Treatment Continuum

In health care, the standard of care typically involves utilizing the most conservative treatment for any health-related malady.

Step 1: Preventative and Prophylactic Behavior

Lifestyle changes are a critical part of migraine treatment. A severe headache can indicate a health problem such as dehydration, lack of sleep, stress, sensitivity to environmental factors, an allergy, or spine pain.

It is important for any migraine sufferer to keep a migraine diary to be able to identify if there is a pattern to the migraine occurrence, and how severe the migraines are.

You should also keep a list of migraine triggers and systematically try to remove such triggers from your environment, to see if the removal reduces your headache severity. Sign up for this migraine blog to get tips and reminders on managing your health and lifestyle – which will be an important part of treatment, no matter what other solutions you pursue.

Lifestyle management examples include: drinking 8 cups of water per day, wearing sunglasses in bright light, sleeping 7 hours or more per night, exercising and stretching regularly, practicing meditation and relaxation, eating healthy food, treating allergies and avoiding migraine triggers.

Triggers vary, and may include: chocolate, gluten, dairy foods, and strong smells. Download a full list of migraine triggers here.

When you take your migraine diary to your primary care physician to discuss your chronic headaches, he or she may identify a health concern that is creating migraines as a symptom, such as spine pain, that could be addressed with physical therapy. Treating the root cause of the pain is always preferable to masking the pain with pain medication.

Step 2: Aborting the Migraine Attack

If you continue to experience migraines even after lifestyle management, it may be time to use medication to control your symptoms. Pharmaceuticals include over-the-counter painkillers such as Aspirin, Naproxen, Acetaminophen and Ibuprophen.

Your physician may also prescribe medications such as muscle relaxants, anti-anxiety drugs, anti-depressants, prescription NSAID’s or strong pain medication.

Step 3: Pain Management

If lifestyle management and pharmaceuticals have not relieved your migraine pain, your primary care physician may refer you to an interventional pain management specialist, who can provide a multi-disciplinary approach to treat your migraine pain. Most patients referred to an interventional pain management specialist are experiencing chronic migraines, which are defined as severe headaches that occur more than 15 days per month (almost half of the month) and last more than 4 hours each (almost half of your waking day).

Patients experiencing chronic migraines typically have had their lives disrupted by their migraine pain, and may have become depressed because of the limitations the migraines have placed on them.

Migraine Treatment Centers of America was created to help chronic migraine sufferers find an interventional pain management specialist, and to direct them to the appropriate medical procedure for the chronic migraine pain.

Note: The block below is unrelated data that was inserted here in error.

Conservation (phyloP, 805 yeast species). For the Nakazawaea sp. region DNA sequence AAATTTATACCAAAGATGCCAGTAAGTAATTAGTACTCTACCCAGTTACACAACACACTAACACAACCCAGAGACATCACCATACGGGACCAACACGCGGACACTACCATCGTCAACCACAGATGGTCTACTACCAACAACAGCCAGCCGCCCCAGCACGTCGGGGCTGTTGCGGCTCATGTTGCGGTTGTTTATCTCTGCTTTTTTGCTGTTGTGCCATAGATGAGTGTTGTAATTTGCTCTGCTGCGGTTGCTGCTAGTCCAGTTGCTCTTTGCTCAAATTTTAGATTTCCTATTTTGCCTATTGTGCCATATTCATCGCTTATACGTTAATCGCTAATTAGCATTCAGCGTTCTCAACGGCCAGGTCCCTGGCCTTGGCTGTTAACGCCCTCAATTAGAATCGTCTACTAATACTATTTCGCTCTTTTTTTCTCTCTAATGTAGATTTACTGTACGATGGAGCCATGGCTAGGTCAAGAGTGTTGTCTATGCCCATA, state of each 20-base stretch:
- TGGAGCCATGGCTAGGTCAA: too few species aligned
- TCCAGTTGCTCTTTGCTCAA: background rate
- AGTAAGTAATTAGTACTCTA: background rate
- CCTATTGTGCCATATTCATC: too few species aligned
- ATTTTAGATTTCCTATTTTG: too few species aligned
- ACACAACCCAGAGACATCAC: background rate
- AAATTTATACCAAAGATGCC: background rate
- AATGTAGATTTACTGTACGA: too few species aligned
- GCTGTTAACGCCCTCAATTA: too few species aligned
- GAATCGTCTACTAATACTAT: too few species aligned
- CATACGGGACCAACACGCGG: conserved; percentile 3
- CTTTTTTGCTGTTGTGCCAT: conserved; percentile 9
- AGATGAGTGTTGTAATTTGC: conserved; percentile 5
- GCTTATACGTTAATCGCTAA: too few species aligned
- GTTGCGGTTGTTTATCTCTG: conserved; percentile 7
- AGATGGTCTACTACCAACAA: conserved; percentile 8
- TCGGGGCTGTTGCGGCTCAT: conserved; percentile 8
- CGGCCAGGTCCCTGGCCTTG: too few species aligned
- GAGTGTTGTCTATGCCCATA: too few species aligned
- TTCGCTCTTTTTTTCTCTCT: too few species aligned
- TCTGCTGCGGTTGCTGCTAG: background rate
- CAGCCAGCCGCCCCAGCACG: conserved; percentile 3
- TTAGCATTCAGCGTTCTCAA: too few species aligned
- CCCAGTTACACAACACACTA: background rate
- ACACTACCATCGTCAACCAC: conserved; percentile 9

Interventional pain management treatments may include

  • Narcotic injections such as Demoral or Toradol, which are injected intramuscularly to control the pain
  • Nerve blocks, which are injections such as Botox, Depomedrone or Sarapin, which paralyze the nerves that transmit pain
  • Surgery, such as a modified brow lift, to remove the nerves associated with migraine pain
  • Neurostimulation, which provides gentle stimulation to nerves to effectively mask the pain

Interventional pain management treatments for migraine pain are intended to last for long periods of time, from weeks or months (for injections), to years (for neurostimulation) or permanently (in the case of plastic surgery).Such treatments are reserved for patients who have a history of chronic migraine pain, and have tried more conservative treatments first.

Since the true cause of migraine remains a mystery, almost all migraine treatments focus on removing the migraine symptoms – in other words, the migraine still occurs, but your brain will not feel the pain. The best way to truly prevent a migraine is through lifestyle management and trigger prevention, which will be important in combination with any symptom-blocking treatment that you pursue.

The graphic below illustrates common treatments for most patients beginning with the most conservative treatments to more aggressive treatment methods.  Click the treatment continuum graphics below to enlarge.

Migraine Treatment Continuum

Spine/Neck Treatment Continnum

Please Note: The use and/or implantation of FDA-approved neurostimulation equipment to treat migraines or chronic headaches is not an FDA approved procedure.  The physician will determine whether this procedure is medically necessary, which is standard in the medical profession.